‘I’m not interested in your spin here today’: Woolies chief Banducci savaged in Senate

Greens Senator Nick McKim is not mincing words in today’s Senate hearing over the supermarkets’ alleged price gouging and anti-competitive practices, taking aim at Woolworths CEO Brad Banducci, and his attempt to “bullshit the committee”.

Woolworths and Coles are being questioned over price hikes and record profits during the cost-of-living crisis at a Senate inquiry in Canberra today.

McKim told Banducci, “I’m not interested in your spin here today,” accusing the beleaguered supermarket boss of “cherry picking” information regarding Woolworths’ $1.7 billion profit during the last financial year.

UPDATE: Banducci threatened with prison sentence in fiery Senate stoush

Banducci told the Senate the supermarket makes a 10% profit on funds employed, which he insisted was the average of a listed ASX company. “In the face of all of those facts, it is very hard to say that we are price gouging”, he claimed.

After McKim pressed Banducci for the return on equity, rather than on “funds employed”, which he suggested was around 26%, Banducci insisted on repeating the 10% profit line, to which McKim asked why he “wouldn’t answer a simple question.”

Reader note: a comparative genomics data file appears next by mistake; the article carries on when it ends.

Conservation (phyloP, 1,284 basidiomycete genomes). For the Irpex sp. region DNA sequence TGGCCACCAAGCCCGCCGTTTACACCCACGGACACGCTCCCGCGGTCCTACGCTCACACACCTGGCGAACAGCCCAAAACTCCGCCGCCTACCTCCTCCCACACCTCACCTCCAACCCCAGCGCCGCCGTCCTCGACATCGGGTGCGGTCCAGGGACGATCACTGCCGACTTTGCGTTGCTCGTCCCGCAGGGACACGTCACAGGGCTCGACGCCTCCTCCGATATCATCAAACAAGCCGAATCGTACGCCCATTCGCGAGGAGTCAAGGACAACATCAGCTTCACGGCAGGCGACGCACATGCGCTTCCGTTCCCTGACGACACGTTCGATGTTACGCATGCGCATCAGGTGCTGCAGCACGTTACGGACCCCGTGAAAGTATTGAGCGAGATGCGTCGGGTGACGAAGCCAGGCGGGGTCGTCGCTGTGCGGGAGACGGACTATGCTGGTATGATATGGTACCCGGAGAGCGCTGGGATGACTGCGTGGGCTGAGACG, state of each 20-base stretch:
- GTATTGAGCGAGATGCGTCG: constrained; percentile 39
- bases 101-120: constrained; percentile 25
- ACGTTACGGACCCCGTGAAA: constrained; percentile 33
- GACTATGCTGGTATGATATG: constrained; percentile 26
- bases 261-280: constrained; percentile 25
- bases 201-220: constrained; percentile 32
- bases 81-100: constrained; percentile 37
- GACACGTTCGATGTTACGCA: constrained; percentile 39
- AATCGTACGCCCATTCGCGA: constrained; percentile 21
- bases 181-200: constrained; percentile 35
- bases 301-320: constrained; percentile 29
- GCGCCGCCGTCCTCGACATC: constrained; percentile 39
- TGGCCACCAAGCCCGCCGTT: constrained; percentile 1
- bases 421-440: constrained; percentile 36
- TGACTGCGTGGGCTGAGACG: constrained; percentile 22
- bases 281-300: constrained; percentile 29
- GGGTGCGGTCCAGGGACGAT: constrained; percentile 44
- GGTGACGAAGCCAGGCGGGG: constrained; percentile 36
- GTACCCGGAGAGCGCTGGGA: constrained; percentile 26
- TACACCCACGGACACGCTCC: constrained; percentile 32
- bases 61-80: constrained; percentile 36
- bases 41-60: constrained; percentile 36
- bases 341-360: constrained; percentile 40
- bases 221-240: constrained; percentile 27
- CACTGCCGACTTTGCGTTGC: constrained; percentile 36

“We will come to those points later, but I’m not interested in those figures right now”, Mc Kim said, accusing him of attempting to “bullshit the committee” by not confirming this figure, as he “didn’t like the story it tells”.

“We focus on return on investment,” Banducci argued. “That is the key number that we should focus on and that is the number that is in our long-term incentives.

“It is a common corporate finance measure. It is the right measure: what return did we get on a dollar put into our business?”

Banducci argued against claims of a duopoly by saying Australians shop at different supermarkets for different needs, and when The Reject Shop, Amazon, Chemist Warehouse, and similar stores are included in the figures, Woolworths holds only a 20% market share.

“This as competitive as any place in the world,” Banducci claimed.

“We are part of a highly competitive, efficient and innovative grocery sector. With the arrival and growth of three of the world’s biggest and most competitive retailers – Aldi, Costco and Amazon – in Australia, consumers have never had more choice. And this is a good thing.

“In this context, it has never been more important to be price competitive. It is critical in trying to win our customers’ shopping basket, which we need to do on a daily and weekly basis.”

The Senate inquiry continues on Tuesday morning.

More to come.


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